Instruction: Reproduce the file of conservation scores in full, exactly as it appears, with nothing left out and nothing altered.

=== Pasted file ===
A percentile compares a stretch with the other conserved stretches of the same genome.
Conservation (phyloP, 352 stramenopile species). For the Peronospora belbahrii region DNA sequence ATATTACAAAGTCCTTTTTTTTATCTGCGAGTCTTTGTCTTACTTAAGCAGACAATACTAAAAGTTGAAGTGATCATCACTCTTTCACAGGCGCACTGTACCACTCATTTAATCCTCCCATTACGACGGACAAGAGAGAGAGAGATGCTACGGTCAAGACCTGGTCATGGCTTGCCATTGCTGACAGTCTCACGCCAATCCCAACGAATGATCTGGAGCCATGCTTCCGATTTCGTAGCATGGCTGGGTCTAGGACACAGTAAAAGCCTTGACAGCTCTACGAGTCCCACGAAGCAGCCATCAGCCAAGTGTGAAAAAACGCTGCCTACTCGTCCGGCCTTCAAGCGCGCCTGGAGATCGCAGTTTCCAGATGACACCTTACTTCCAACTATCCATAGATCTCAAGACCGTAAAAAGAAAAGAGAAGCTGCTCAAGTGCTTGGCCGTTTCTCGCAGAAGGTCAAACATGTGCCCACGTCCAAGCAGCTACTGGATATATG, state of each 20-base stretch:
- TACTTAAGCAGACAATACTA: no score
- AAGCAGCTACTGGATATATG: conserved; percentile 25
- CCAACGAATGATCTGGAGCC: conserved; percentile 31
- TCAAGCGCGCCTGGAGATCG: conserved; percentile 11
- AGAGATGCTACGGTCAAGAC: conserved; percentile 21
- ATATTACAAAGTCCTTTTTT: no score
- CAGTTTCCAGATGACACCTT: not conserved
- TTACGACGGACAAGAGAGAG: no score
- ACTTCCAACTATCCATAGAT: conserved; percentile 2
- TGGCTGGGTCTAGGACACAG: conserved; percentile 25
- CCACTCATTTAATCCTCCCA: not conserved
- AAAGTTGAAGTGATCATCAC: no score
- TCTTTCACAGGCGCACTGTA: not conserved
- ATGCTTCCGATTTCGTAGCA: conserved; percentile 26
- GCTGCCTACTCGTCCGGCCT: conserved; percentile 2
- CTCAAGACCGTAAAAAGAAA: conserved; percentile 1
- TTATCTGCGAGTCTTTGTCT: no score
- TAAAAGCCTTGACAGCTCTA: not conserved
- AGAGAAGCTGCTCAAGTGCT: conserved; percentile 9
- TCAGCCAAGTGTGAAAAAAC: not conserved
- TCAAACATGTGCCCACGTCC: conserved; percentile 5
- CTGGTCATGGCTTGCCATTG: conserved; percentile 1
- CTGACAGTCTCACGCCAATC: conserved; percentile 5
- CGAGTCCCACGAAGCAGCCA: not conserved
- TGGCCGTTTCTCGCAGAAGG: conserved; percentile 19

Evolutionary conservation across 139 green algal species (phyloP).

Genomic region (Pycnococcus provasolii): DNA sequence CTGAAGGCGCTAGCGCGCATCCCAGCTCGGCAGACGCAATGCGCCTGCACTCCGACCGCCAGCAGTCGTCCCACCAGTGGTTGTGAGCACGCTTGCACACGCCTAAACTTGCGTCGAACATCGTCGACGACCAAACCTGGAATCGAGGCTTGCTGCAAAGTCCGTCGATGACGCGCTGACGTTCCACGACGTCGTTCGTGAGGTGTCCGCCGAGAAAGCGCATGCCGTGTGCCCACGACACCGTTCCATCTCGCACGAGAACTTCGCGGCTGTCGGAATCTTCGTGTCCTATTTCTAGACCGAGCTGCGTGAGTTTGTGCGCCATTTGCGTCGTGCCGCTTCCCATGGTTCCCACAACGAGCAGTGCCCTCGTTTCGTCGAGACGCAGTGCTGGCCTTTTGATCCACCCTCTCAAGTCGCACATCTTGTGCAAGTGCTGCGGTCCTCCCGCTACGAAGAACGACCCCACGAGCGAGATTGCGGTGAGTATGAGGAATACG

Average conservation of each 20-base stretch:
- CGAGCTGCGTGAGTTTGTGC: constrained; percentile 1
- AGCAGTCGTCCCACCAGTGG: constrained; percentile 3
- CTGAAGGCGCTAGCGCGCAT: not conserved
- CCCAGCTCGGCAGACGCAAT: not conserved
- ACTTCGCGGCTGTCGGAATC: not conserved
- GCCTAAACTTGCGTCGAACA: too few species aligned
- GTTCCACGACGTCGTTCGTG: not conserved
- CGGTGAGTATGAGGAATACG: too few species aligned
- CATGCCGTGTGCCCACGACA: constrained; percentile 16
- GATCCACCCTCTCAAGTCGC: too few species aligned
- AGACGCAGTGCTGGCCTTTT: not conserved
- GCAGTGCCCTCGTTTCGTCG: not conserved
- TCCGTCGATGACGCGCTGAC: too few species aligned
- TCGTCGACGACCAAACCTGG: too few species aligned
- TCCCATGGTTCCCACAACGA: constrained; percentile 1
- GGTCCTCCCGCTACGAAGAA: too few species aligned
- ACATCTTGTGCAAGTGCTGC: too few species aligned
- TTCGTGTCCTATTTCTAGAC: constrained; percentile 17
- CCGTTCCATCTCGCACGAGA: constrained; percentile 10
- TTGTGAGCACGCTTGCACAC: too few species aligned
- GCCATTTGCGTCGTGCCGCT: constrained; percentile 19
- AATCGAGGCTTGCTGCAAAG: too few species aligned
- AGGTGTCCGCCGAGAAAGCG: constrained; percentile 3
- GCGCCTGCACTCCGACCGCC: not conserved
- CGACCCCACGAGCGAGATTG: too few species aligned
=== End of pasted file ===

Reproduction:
A percentile compares a stretch with the other conserved stretches of the same genome.
Conservation (phyloP, 352 stramenopile species). For the Peronospora belbahrii region DNA sequence ATATTACAAAGTCCTTTTTTTTATCTGCGAGTCTTTGTCTTACTTAAGCAGACAATACTAAAAGTTGAAGTGATCATCACTCTTTCACAGGCGCACTGTACCACTCATTTAATCCTCCCATTACGACGGACAAGAGAGAGAGAGATGCTACGGTCAAGACCTGGTCATGGCTTGCCATTGCTGACAGTCTCACGCCAATCCCAACGAATGATCTGGAGCCATGCTTCCGATTTCGTAGCATGGCTGGGTCTAGGACACAGTAAAAGCCTTGACAGCTCTACGAGTCCCACGAAGCAGCCATCAGCCAAGTGTGAAAAAACGCTGCCTACTCGTCCGGCCTTCAAGCGCGCCTGGAGATCGCAGTTTCCAGATGACACCTTACTTCCAACTATCCATAGATCTCAAGACCGTAAAAAGAAAAGAGAAGCTGCTCAAGTGCTTGGCCGTTTCTCGCAGAAGGTCAAACATGTGCCCACGTCCAAGCAGCTACTGGATATATG, state of each 20-base stretch:
- TACTTAAGCAGACAATACTA: no score
- AAGCAGCTACTGGATATATG: conserved; percentile 25
- CCAACGAATGATCTGGAGCC: conserved; percentile 31
- TCAAGCGCGCCTGGAGATCG: conserved; percentile 11
- AGAGATGCTACGGTCAAGAC: conserved; percentile 21
- ATATTACAAAGTCCTTTTTT: no score
- CAGTTTCCAGATGACACCTT: not conserved
- TTACGACGGACAAGAGAGAG: no score
- ACTTCCAACTATCCATAGAT: conserved; percentile 2
- TGGCTGGGTCTAGGACACAG: conserved; percentile 25
- CCACTCATTTAATCCTCCCA: not conserved
- AAAGTTGAAGTGATCATCAC: no score
- TCTTTCACAGGCGCACTGTA: not conserved
- ATGCTTCCGATTTCGTAGCA: conserved; percentile 26
- GCTGCCTACTCGTCCGGCCT: conserved; percentile 2
- CTCAAGACCGTAAAAAGAAA: conserved; percentile 1
- TTATCTGCGAGTCTTTGTCT: no score
- TAAAAGCCTTGACAGCTCTA: not conserved
- AGAGAAGCTGCTCAAGTGCT: conserved; percentile 9
- TCAGCCAAGTGTGAAAAAAC: not conserved
- TCAAACATGTGCCCACGTCC: conserved; percentile 5
- CTGGTCATGGCTTGCCATTG: conserved; percentile 1
- CTGACAGTCTCACGCCAATC: conserved; percentile 5
- CGAGTCCCACGAAGCAGCCA: not conserved
- TGGCCGTTTCTCGCAGAAGG: conserved; percentile 19

Evolutionary conservation across 139 green algal species (phyloP).

Genomic region (Pycnococcus provasolii): DNA sequence CTGAAGGCGCTAGCGCGCATCCCAGCTCGGCAGACGCAATGCGCCTGCACTCCGACCGCCAGCAGTCGTCCCACCAGTGGTTGTGAGCACGCTTGCACACGCCTAAACTTGCGTCGAACATCGTCGACGACCAAACCTGGAATCGAGGCTTGCTGCAAAGTCCGTCGATGACGCGCTGACGTTCCACGACGTCGTTCGTGAGGTGTCCGCCGAGAAAGCGCATGCCGTGTGCCCACGACACCGTTCCATCTCGCACGAGAACTTCGCGGCTGTCGGAATCTTCGTGTCCTATTTCTAGACCGAGCTGCGTGAGTTTGTGCGCCATTTGCGTCGTGCCGCTTCCCATGGTTCCCACAACGAGCAGTGCCCTCGTTTCGTCGAGACGCAGTGCTGGCCTTTTGATCCACCCTCTCAAGTCGCACATCTTGTGCAAGTGCTGCGGTCCTCCCGCTACGAAGAACGACCCCACGAGCGAGATTGCGGTGAGTATGAGGAATACG

Average conservation of each 20-base stretch:
- CGAGCTGCGTGAGTTTGTGC: constrained; percentile 1
- AGCAGTCGTCCCACCAGTGG: constrained; percentile 3
- CTGAAGGCGCTAGCGCGCAT: not conserved
- CCCAGCTCGGCAGACGCAAT: not conserved
- ACTTCGCGGCTGTCGGAATC: not conserved
- GCCTAAACTTGCGTCGAACA: too few species aligned
- GTTCCACGACGTCGTTCGTG: not conserved
- CGGTGAGTATGAGGAATACG: too few species aligned
- CATGCCGTGTGCCCACGACA: constrained; percentile 16
- GATCCACCCTCTCAAGTCGC: too few species aligned
- AGACGCAGTGCTGGCCTTTT: not conserved
- GCAGTGCCCTCGTTTCGTCG: not conserved
- TCCGTCGATGACGCGCTGAC: too few species aligned
- TCGTCGACGACCAAACCTGG: too few species aligned
- TCCCATGGTTCCCACAACGA: constrained; percentile 1
- GGTCCTCCCGCTACGAAGAA: too few species aligned
- ACATCTTGTGCAAGTGCTGC: too few species aligned
- TTCGTGTCCTATTTCTAGAC: constrained; percentile 17
- CCGTTCCATCTCGCACGAGA: constrained; percentile 10
- TTGTGAGCACGCTTGCACAC: too few species aligned
- GCCATTTGCGTCGTGCCGCT: constrained; percentile 19
- AATCGAGGCTTGCTGCAAAG: too few species aligned
- AGGTGTCCGCCGAGAAAGCG: constrained; percentile 3
- GCGCCTGCACTCCGACCGCC: not conserved
- CGACCCCACGAGCGAGATTG: too few species aligned